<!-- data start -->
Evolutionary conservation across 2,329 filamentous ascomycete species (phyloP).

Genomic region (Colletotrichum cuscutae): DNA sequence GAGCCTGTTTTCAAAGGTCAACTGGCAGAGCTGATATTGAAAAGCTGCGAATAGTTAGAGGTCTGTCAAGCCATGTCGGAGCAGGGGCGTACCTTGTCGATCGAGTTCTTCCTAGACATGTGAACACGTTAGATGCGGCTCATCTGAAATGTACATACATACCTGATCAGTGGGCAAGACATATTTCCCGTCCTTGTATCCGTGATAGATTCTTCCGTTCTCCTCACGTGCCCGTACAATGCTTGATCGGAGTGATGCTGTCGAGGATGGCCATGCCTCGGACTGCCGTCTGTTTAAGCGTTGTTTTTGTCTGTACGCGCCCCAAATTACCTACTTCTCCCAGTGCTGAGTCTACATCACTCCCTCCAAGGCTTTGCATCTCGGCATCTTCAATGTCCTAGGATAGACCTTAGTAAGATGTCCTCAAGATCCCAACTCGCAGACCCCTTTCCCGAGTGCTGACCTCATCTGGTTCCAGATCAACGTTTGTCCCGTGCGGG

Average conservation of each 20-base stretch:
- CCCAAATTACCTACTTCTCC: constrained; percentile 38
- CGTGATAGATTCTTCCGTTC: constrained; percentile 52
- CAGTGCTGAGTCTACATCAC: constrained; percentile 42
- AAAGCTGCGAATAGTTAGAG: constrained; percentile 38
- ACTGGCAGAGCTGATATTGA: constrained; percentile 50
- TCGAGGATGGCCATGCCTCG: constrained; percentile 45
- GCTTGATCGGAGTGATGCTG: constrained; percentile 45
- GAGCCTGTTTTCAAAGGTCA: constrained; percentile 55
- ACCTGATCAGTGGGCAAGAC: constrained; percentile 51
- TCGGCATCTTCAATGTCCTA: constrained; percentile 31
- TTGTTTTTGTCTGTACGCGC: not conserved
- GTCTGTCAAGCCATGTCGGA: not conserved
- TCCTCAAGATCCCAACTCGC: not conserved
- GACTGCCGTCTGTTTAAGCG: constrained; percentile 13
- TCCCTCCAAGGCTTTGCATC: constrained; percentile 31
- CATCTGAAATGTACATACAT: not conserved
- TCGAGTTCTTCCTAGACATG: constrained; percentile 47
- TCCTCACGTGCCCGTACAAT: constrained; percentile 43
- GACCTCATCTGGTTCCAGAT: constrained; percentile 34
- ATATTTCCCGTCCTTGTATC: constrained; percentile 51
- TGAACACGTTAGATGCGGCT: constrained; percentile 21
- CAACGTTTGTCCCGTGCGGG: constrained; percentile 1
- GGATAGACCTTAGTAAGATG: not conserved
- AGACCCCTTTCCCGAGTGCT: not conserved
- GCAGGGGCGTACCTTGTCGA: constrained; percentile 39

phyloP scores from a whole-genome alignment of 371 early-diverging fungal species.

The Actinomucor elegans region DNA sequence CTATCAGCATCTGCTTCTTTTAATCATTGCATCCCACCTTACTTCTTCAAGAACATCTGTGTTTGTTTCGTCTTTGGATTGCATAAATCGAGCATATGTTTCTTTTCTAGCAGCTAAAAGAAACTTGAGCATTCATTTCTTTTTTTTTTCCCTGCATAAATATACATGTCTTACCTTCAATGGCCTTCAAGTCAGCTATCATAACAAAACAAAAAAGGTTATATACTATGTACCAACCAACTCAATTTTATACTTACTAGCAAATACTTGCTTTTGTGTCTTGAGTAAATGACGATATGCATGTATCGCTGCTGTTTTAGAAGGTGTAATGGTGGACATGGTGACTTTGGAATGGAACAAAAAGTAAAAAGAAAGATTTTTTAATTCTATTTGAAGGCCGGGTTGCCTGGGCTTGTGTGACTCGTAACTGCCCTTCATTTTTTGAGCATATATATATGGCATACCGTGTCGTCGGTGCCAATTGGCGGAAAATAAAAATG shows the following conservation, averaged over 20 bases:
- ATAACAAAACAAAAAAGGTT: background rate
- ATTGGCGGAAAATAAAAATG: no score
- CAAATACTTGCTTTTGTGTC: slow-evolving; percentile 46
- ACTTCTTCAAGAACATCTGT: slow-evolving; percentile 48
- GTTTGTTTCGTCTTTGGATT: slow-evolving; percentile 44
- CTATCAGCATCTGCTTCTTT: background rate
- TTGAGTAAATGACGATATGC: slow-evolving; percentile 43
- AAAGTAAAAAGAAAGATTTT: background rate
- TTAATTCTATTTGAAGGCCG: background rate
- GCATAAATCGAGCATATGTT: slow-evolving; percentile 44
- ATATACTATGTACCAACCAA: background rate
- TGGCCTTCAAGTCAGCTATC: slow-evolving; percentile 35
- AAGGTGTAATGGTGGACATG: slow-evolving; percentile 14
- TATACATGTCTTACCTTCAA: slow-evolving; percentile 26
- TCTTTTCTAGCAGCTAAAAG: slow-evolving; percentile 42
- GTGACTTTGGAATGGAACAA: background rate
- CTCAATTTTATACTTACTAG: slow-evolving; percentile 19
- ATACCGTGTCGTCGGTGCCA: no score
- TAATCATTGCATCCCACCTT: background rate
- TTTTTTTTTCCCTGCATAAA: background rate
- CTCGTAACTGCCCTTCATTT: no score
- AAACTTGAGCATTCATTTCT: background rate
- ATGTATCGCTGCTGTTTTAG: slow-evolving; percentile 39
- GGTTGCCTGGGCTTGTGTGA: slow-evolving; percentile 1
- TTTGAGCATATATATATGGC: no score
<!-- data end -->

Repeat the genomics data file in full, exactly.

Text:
Evolutionary conservation across 2,329 filamentous ascomycete species (phyloP).

Genomic region (Colletotrichum cuscutae): DNA sequence GAGCCTGTTTTCAAAGGTCAACTGGCAGAGCTGATATTGAAAAGCTGCGAATAGTTAGAGGTCTGTCAAGCCATGTCGGAGCAGGGGCGTACCTTGTCGATCGAGTTCTTCCTAGACATGTGAACACGTTAGATGCGGCTCATCTGAAATGTACATACATACCTGATCAGTGGGCAAGACATATTTCCCGTCCTTGTATCCGTGATAGATTCTTCCGTTCTCCTCACGTGCCCGTACAATGCTTGATCGGAGTGATGCTGTCGAGGATGGCCATGCCTCGGACTGCCGTCTGTTTAAGCGTTGTTTTTGTCTGTACGCGCCCCAAATTACCTACTTCTCCCAGTGCTGAGTCTACATCACTCCCTCCAAGGCTTTGCATCTCGGCATCTTCAATGTCCTAGGATAGACCTTAGTAAGATGTCCTCAAGATCCCAACTCGCAGACCCCTTTCCCGAGTGCTGACCTCATCTGGTTCCAGATCAACGTTTGTCCCGTGCGGG

Average conservation of each 20-base stretch:
- CCCAAATTACCTACTTCTCC: constrained; percentile 38
- CGTGATAGATTCTTCCGTTC: constrained; percentile 52
- CAGTGCTGAGTCTACATCAC: constrained; percentile 42
- AAAGCTGCGAATAGTTAGAG: constrained; percentile 38
- ACTGGCAGAGCTGATATTGA: constrained; percentile 50
- TCGAGGATGGCCATGCCTCG: constrained; percentile 45
- GCTTGATCGGAGTGATGCTG: constrained; percentile 45
- GAGCCTGTTTTCAAAGGTCA: constrained; percentile 55
- ACCTGATCAGTGGGCAAGAC: constrained; percentile 51
- TCGGCATCTTCAATGTCCTA: constrained; percentile 31
- TTGTTTTTGTCTGTACGCGC: not conserved
- GTCTGTCAAGCCATGTCGGA: not conserved
- TCCTCAAGATCCCAACTCGC: not conserved
- GACTGCCGTCTGTTTAAGCG: constrained; percentile 13
- TCCCTCCAAGGCTTTGCATC: constrained; percentile 31
- CATCTGAAATGTACATACAT: not conserved
- TCGAGTTCTTCCTAGACATG: constrained; percentile 47
- TCCTCACGTGCCCGTACAAT: constrained; percentile 43
- GACCTCATCTGGTTCCAGAT: constrained; percentile 34
- ATATTTCCCGTCCTTGTATC: constrained; percentile 51
- TGAACACGTTAGATGCGGCT: constrained; percentile 21
- CAACGTTTGTCCCGTGCGGG: constrained; percentile 1
- GGATAGACCTTAGTAAGATG: not conserved
- AGACCCCTTTCCCGAGTGCT: not conserved
- GCAGGGGCGTACCTTGTCGA: constrained; percentile 39

phyloP scores from a whole-genome alignment of 371 early-diverging fungal species.

The Actinomucor elegans region DNA sequence CTATCAGCATCTGCTTCTTTTAATCATTGCATCCCACCTTACTTCTTCAAGAACATCTGTGTTTGTTTCGTCTTTGGATTGCATAAATCGAGCATATGTTTCTTTTCTAGCAGCTAAAAGAAACTTGAGCATTCATTTCTTTTTTTTTTCCCTGCATAAATATACATGTCTTACCTTCAATGGCCTTCAAGTCAGCTATCATAACAAAACAAAAAAGGTTATATACTATGTACCAACCAACTCAATTTTATACTTACTAGCAAATACTTGCTTTTGTGTCTTGAGTAAATGACGATATGCATGTATCGCTGCTGTTTTAGAAGGTGTAATGGTGGACATGGTGACTTTGGAATGGAACAAAAAGTAAAAAGAAAGATTTTTTAATTCTATTTGAAGGCCGGGTTGCCTGGGCTTGTGTGACTCGTAACTGCCCTTCATTTTTTGAGCATATATATATGGCATACCGTGTCGTCGGTGCCAATTGGCGGAAAATAAAAATG shows the following conservation, averaged over 20 bases:
- ATAACAAAACAAAAAAGGTT: background rate
- ATTGGCGGAAAATAAAAATG: no score
- CAAATACTTGCTTTTGTGTC: slow-evolving; percentile 46
- ACTTCTTCAAGAACATCTGT: slow-evolving; percentile 48
- GTTTGTTTCGTCTTTGGATT: slow-evolving; percentile 44
- CTATCAGCATCTGCTTCTTT: background rate
- TTGAGTAAATGACGATATGC: slow-evolving; percentile 43
- AAAGTAAAAAGAAAGATTTT: background rate
- TTAATTCTATTTGAAGGCCG: background rate
- GCATAAATCGAGCATATGTT: slow-evolving; percentile 44
- ATATACTATGTACCAACCAA: background rate
- TGGCCTTCAAGTCAGCTATC: slow-evolving; percentile 35
- AAGGTGTAATGGTGGACATG: slow-evolving; percentile 14
- TATACATGTCTTACCTTCAA: slow-evolving; percentile 26
- TCTTTTCTAGCAGCTAAAAG: slow-evolving; percentile 42
- GTGACTTTGGAATGGAACAA: background rate
- CTCAATTTTATACTTACTAG: slow-evolving; percentile 19
- ATACCGTGTCGTCGGTGCCA: no score
- TAATCATTGCATCCCACCTT: background rate
- TTTTTTTTTCCCTGCATAAA: background rate
- CTCGTAACTGCCCTTCATTT: no score
- AAACTTGAGCATTCATTTCT: background rate
- ATGTATCGCTGCTGTTTTAG: slow-evolving; percentile 39
- GGTTGCCTGGGCTTGTGTGA: slow-evolving; percentile 1
- TTTGAGCATATATATATGGC: no score